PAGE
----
I got to stand in the door for my first night and equipment jump during Airborne School at Fort Benning. ‘Standing in the door’ means you are the first jumper in a stick or file, and you stand the open exit door of an aircraft, in this case, a C-130, as it hurtles through the air. You stand there until the green light comes on and then exit the aircraft. Your weight attached to a static line hopefully opens the deployment bag containing your parachute and allows it to inflate and you float to the ground. On this jump, the pilot missed the drop zone, so they had to ‘do a racetrack’—
meaning that aircraft had to go around again and realign with the drop zone. I stood in the door the entire time—or at least I remember it that way. That may not have been the scariest moment, but it is certainly one I will remember for the rest of my days.

What books have most influenced your life?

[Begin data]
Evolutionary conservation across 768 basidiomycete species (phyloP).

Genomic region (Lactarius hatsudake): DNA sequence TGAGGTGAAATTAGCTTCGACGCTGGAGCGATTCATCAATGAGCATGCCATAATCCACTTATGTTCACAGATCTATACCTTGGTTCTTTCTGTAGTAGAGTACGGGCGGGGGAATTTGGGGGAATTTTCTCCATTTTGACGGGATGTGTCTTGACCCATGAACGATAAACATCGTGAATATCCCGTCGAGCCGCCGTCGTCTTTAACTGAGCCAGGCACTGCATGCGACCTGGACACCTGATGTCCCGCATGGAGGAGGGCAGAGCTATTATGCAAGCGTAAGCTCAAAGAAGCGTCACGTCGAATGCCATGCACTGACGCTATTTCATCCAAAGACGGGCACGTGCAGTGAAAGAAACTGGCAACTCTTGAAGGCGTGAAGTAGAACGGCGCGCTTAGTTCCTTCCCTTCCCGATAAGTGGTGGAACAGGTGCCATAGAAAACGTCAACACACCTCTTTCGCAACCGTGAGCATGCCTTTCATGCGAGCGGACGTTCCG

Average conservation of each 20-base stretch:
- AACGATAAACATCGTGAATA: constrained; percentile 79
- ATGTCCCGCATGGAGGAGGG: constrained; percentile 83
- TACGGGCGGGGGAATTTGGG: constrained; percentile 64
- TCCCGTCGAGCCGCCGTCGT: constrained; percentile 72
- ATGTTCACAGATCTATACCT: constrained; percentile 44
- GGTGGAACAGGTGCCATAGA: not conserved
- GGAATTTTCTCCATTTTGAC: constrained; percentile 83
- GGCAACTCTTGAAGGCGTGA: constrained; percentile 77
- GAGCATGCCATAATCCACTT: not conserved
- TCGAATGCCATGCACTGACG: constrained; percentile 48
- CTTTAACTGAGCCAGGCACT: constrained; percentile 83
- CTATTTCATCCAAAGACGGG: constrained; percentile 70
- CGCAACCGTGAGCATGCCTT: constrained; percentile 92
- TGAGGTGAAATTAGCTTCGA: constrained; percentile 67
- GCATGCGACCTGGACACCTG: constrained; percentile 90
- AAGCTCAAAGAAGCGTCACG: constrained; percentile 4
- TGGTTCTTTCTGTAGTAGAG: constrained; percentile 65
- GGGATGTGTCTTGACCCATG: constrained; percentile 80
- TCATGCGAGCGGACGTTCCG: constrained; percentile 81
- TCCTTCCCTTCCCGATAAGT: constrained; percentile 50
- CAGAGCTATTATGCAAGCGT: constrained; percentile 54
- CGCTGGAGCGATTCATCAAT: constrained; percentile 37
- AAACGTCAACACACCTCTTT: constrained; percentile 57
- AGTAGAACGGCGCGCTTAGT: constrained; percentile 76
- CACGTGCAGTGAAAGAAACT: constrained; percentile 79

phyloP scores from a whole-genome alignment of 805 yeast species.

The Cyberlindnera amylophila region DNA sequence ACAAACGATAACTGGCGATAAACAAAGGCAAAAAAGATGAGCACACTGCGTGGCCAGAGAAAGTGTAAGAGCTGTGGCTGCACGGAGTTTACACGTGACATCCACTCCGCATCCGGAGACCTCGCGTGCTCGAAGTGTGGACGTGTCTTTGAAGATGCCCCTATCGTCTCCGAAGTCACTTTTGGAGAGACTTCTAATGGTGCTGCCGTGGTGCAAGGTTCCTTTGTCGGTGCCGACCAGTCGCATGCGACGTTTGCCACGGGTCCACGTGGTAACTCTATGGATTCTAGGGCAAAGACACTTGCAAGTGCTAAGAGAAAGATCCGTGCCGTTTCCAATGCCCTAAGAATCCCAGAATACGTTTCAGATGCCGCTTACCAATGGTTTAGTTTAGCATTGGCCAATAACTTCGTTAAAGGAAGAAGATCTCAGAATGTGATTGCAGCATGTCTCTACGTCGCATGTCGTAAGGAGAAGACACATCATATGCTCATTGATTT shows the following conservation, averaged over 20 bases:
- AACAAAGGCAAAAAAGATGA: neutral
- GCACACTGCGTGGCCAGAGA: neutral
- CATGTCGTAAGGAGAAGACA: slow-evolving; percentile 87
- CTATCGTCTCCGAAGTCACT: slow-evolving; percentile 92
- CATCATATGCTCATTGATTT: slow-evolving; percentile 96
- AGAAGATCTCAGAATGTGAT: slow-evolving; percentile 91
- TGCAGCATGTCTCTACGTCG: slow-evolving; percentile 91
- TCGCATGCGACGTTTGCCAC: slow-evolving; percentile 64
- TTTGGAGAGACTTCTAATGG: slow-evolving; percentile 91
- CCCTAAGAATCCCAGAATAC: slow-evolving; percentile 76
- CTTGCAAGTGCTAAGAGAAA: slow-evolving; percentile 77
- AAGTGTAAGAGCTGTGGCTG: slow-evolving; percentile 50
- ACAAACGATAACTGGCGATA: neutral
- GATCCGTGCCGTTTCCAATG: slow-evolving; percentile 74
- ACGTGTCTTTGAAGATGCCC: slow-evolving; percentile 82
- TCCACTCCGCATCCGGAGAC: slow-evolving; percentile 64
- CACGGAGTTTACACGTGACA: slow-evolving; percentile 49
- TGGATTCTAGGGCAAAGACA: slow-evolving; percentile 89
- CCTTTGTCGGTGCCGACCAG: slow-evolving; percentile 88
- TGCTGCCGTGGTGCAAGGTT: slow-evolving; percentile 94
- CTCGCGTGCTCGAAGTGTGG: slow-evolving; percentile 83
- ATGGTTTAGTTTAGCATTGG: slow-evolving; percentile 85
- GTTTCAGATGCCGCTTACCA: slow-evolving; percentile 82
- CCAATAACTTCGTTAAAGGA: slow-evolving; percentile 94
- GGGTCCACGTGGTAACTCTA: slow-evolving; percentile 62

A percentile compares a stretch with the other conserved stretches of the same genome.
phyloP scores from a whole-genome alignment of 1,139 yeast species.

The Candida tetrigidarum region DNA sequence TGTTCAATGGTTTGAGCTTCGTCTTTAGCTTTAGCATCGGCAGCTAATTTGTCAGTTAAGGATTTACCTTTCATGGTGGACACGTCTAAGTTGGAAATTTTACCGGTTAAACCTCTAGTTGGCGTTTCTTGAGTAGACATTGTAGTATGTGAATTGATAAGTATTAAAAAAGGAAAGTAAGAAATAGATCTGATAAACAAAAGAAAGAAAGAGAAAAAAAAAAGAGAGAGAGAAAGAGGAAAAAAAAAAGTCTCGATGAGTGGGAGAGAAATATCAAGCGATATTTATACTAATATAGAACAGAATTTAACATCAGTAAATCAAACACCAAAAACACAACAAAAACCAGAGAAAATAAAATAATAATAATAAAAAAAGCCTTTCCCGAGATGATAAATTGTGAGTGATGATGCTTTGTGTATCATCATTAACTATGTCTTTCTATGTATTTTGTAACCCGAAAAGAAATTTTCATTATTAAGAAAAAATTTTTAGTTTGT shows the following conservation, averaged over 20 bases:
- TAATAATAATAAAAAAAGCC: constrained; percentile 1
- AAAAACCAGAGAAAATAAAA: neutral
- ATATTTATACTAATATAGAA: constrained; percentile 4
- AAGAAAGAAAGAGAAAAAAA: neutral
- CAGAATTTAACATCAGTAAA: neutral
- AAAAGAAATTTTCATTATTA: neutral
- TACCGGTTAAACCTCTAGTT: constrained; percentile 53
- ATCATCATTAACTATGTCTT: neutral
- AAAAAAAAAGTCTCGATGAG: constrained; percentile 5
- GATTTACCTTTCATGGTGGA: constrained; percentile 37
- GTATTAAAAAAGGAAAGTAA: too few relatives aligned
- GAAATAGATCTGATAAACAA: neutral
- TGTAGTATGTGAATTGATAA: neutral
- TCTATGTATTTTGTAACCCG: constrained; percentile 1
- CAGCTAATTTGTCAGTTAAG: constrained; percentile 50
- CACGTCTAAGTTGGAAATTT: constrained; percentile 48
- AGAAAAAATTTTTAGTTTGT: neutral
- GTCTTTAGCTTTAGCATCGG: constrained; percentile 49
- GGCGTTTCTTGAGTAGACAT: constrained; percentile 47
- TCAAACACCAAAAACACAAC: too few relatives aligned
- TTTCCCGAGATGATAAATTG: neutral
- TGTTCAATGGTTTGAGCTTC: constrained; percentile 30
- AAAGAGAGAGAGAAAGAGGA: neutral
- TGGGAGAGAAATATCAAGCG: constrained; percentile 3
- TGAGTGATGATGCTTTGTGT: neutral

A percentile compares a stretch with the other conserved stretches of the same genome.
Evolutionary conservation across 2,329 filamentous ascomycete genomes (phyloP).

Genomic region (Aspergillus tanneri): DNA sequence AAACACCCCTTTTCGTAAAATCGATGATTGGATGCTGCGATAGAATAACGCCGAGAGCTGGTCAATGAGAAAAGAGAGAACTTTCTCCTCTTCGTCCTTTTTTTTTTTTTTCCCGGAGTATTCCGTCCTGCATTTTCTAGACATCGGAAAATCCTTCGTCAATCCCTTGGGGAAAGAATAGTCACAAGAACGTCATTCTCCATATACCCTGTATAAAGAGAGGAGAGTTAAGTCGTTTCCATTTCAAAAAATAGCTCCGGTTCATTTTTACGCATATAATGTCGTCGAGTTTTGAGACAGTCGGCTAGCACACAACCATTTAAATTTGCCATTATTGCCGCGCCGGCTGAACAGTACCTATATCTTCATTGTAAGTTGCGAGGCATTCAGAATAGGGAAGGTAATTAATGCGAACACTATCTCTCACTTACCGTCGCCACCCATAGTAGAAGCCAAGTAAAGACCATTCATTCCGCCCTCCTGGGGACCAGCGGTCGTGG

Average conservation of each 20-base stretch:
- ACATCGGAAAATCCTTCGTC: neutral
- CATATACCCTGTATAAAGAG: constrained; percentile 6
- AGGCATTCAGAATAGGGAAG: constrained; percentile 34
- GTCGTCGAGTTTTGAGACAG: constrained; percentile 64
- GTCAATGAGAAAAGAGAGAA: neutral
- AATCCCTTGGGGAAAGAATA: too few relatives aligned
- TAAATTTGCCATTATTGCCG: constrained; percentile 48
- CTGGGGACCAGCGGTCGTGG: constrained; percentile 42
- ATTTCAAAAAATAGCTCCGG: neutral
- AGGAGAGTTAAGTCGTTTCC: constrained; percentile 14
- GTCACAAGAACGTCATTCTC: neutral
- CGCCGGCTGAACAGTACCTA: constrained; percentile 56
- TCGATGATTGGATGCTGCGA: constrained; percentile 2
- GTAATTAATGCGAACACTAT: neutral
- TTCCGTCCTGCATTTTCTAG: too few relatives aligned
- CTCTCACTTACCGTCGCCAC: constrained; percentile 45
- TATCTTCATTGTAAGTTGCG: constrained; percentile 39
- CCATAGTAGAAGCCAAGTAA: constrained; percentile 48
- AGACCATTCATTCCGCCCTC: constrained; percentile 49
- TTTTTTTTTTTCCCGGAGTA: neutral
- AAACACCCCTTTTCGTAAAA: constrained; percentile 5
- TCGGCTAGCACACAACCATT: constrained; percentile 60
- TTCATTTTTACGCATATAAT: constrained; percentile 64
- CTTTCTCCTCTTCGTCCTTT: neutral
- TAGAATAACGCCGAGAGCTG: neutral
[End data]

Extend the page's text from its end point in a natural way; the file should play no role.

I’ll tell you one of my favorite books is Norman Mailer’s Tough Guys Don’t Dance. The movie is actually very close to the book as I believe Mailer wrote the script. The plot is full of depraved characters doing heinous things to each other, but it actually has a happy ending. Mailer writing a novel like that is like Tom Brady playing against the Texans. You know he’s going to be living in the end zone. 


Mexican Hat Trick
by T.S. O’Neil

GENRE: Contemporary, Action/Adventure


Mexican Hat Trick reunites Retired Sheriff’s Department Detective turned Private Investigator, Eidetic Eddie Doyle with Former Force Recon Marine, Michael Blackfox, in a rollicking tale of murder, counterfeiting and kidnapping south of the border. A rogue’s gallery of new villains, including a pathological ex-French Foreign Legionnaire, a bloodthirsty drug kingpin, and a conniving corporate attorney, conspire to corner the counterfeit apparel market. Mexican Hat Trick is Florida Glare—south of the border.